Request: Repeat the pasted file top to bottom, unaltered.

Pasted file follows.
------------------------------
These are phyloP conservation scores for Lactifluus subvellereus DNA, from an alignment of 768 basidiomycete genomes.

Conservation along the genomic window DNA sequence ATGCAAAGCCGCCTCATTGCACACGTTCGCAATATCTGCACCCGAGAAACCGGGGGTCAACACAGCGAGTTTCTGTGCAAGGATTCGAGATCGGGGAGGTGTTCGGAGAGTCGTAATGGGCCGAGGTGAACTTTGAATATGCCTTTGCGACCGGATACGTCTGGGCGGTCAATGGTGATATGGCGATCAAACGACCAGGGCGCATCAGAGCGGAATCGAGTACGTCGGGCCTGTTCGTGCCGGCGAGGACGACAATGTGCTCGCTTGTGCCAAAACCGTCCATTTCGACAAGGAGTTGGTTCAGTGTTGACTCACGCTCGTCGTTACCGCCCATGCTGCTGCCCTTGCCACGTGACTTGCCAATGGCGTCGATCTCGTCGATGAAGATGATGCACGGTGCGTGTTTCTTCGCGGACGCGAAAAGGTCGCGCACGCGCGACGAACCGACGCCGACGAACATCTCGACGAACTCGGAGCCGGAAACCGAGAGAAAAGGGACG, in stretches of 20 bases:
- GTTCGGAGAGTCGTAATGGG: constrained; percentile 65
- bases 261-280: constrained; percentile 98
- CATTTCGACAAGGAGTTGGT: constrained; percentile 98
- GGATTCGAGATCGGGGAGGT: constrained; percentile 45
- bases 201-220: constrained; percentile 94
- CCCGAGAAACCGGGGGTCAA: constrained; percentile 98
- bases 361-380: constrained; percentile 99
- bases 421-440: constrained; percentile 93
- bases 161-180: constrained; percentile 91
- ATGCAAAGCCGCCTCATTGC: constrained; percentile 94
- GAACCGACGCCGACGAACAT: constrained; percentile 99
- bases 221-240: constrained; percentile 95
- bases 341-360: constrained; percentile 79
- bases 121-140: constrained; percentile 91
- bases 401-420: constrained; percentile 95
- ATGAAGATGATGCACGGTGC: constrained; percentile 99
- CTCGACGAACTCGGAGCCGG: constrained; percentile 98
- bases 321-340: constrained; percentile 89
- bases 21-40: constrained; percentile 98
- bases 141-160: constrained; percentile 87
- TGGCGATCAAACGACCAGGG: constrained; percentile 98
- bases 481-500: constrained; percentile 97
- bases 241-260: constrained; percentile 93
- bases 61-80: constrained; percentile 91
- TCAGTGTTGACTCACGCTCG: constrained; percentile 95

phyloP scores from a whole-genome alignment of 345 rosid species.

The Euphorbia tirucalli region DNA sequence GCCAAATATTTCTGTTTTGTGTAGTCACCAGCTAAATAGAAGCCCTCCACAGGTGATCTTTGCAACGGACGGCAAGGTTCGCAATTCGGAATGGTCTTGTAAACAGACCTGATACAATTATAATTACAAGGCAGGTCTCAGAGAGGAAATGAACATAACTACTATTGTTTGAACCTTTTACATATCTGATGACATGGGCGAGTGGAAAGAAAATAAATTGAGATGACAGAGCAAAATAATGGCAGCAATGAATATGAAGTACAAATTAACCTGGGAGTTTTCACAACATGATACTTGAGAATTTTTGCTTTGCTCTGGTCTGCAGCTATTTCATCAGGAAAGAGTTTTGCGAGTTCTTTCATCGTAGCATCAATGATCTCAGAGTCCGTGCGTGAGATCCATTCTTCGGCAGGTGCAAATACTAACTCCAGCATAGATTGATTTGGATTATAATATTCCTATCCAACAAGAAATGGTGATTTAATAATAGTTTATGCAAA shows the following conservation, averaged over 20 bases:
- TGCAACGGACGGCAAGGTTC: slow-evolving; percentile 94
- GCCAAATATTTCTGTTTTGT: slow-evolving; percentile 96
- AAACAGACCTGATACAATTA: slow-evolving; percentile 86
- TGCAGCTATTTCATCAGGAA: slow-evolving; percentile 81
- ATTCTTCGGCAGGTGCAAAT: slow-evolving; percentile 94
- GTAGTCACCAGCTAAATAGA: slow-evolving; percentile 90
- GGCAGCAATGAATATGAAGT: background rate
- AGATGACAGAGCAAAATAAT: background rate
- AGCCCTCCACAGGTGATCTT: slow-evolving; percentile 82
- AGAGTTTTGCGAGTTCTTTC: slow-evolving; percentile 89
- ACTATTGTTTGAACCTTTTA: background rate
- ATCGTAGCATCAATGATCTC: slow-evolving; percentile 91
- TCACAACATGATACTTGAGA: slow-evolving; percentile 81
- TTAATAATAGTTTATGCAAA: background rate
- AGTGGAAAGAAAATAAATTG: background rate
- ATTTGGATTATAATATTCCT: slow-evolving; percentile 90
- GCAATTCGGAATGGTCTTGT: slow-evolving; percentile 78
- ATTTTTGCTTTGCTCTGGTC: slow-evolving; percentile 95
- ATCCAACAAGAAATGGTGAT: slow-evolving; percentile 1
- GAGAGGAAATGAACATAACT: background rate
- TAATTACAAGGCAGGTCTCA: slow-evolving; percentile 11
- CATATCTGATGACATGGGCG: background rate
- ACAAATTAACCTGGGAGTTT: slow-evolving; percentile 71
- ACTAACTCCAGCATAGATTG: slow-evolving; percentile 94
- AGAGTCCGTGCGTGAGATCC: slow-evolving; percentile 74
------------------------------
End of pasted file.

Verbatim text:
These are phyloP conservation scores for Lactifluus subvellereus DNA, from an alignment of 768 basidiomycete genomes.

Conservation along the genomic window DNA sequence ATGCAAAGCCGCCTCATTGCACACGTTCGCAATATCTGCACCCGAGAAACCGGGGGTCAACACAGCGAGTTTCTGTGCAAGGATTCGAGATCGGGGAGGTGTTCGGAGAGTCGTAATGGGCCGAGGTGAACTTTGAATATGCCTTTGCGACCGGATACGTCTGGGCGGTCAATGGTGATATGGCGATCAAACGACCAGGGCGCATCAGAGCGGAATCGAGTACGTCGGGCCTGTTCGTGCCGGCGAGGACGACAATGTGCTCGCTTGTGCCAAAACCGTCCATTTCGACAAGGAGTTGGTTCAGTGTTGACTCACGCTCGTCGTTACCGCCCATGCTGCTGCCCTTGCCACGTGACTTGCCAATGGCGTCGATCTCGTCGATGAAGATGATGCACGGTGCGTGTTTCTTCGCGGACGCGAAAAGGTCGCGCACGCGCGACGAACCGACGCCGACGAACATCTCGACGAACTCGGAGCCGGAAACCGAGAGAAAAGGGACG, in stretches of 20 bases:
- GTTCGGAGAGTCGTAATGGG: constrained; percentile 65
- bases 261-280: constrained; percentile 98
- CATTTCGACAAGGAGTTGGT: constrained; percentile 98
- GGATTCGAGATCGGGGAGGT: constrained; percentile 45
- bases 201-220: constrained; percentile 94
- CCCGAGAAACCGGGGGTCAA: constrained; percentile 98
- bases 361-380: constrained; percentile 99
- bases 421-440: constrained; percentile 93
- bases 161-180: constrained; percentile 91
- ATGCAAAGCCGCCTCATTGC: constrained; percentile 94
- GAACCGACGCCGACGAACAT: constrained; percentile 99
- bases 221-240: constrained; percentile 95
- bases 341-360: constrained; percentile 79
- bases 121-140: constrained; percentile 91
- bases 401-420: constrained; percentile 95
- ATGAAGATGATGCACGGTGC: constrained; percentile 99
- CTCGACGAACTCGGAGCCGG: constrained; percentile 98
- bases 321-340: constrained; percentile 89
- bases 21-40: constrained; percentile 98
- bases 141-160: constrained; percentile 87
- TGGCGATCAAACGACCAGGG: constrained; percentile 98
- bases 481-500: constrained; percentile 97
- bases 241-260: constrained; percentile 93
- bases 61-80: constrained; percentile 91
- TCAGTGTTGACTCACGCTCG: constrained; percentile 95

phyloP scores from a whole-genome alignment of 345 rosid species.

The Euphorbia tirucalli region DNA sequence GCCAAATATTTCTGTTTTGTGTAGTCACCAGCTAAATAGAAGCCCTCCACAGGTGATCTTTGCAACGGACGGCAAGGTTCGCAATTCGGAATGGTCTTGTAAACAGACCTGATACAATTATAATTACAAGGCAGGTCTCAGAGAGGAAATGAACATAACTACTATTGTTTGAACCTTTTACATATCTGATGACATGGGCGAGTGGAAAGAAAATAAATTGAGATGACAGAGCAAAATAATGGCAGCAATGAATATGAAGTACAAATTAACCTGGGAGTTTTCACAACATGATACTTGAGAATTTTTGCTTTGCTCTGGTCTGCAGCTATTTCATCAGGAAAGAGTTTTGCGAGTTCTTTCATCGTAGCATCAATGATCTCAGAGTCCGTGCGTGAGATCCATTCTTCGGCAGGTGCAAATACTAACTCCAGCATAGATTGATTTGGATTATAATATTCCTATCCAACAAGAAATGGTGATTTAATAATAGTTTATGCAAA shows the following conservation, averaged over 20 bases:
- TGCAACGGACGGCAAGGTTC: slow-evolving; percentile 94
- GCCAAATATTTCTGTTTTGT: slow-evolving; percentile 96
- AAACAGACCTGATACAATTA: slow-evolving; percentile 86
- TGCAGCTATTTCATCAGGAA: slow-evolving; percentile 81
- ATTCTTCGGCAGGTGCAAAT: slow-evolving; percentile 94
- GTAGTCACCAGCTAAATAGA: slow-evolving; percentile 90
- GGCAGCAATGAATATGAAGT: background rate
- AGATGACAGAGCAAAATAAT: background rate
- AGCCCTCCACAGGTGATCTT: slow-evolving; percentile 82
- AGAGTTTTGCGAGTTCTTTC: slow-evolving; percentile 89
- ACTATTGTTTGAACCTTTTA: background rate
- ATCGTAGCATCAATGATCTC: slow-evolving; percentile 91
- TCACAACATGATACTTGAGA: slow-evolving; percentile 81
- TTAATAATAGTTTATGCAAA: background rate
- AGTGGAAAGAAAATAAATTG: background rate
- ATTTGGATTATAATATTCCT: slow-evolving; percentile 90
- GCAATTCGGAATGGTCTTGT: slow-evolving; percentile 78
- ATTTTTGCTTTGCTCTGGTC: slow-evolving; percentile 95
- ATCCAACAAGAAATGGTGAT: slow-evolving; percentile 1
- GAGAGGAAATGAACATAACT: background rate
- TAATTACAAGGCAGGTCTCA: slow-evolving; percentile 11
- CATATCTGATGACATGGGCG: background rate
- ACAAATTAACCTGGGAGTTT: slow-evolving; percentile 71
- ACTAACTCCAGCATAGATTG: slow-evolving; percentile 94
- AGAGTCCGTGCGTGAGATCC: slow-evolving; percentile 74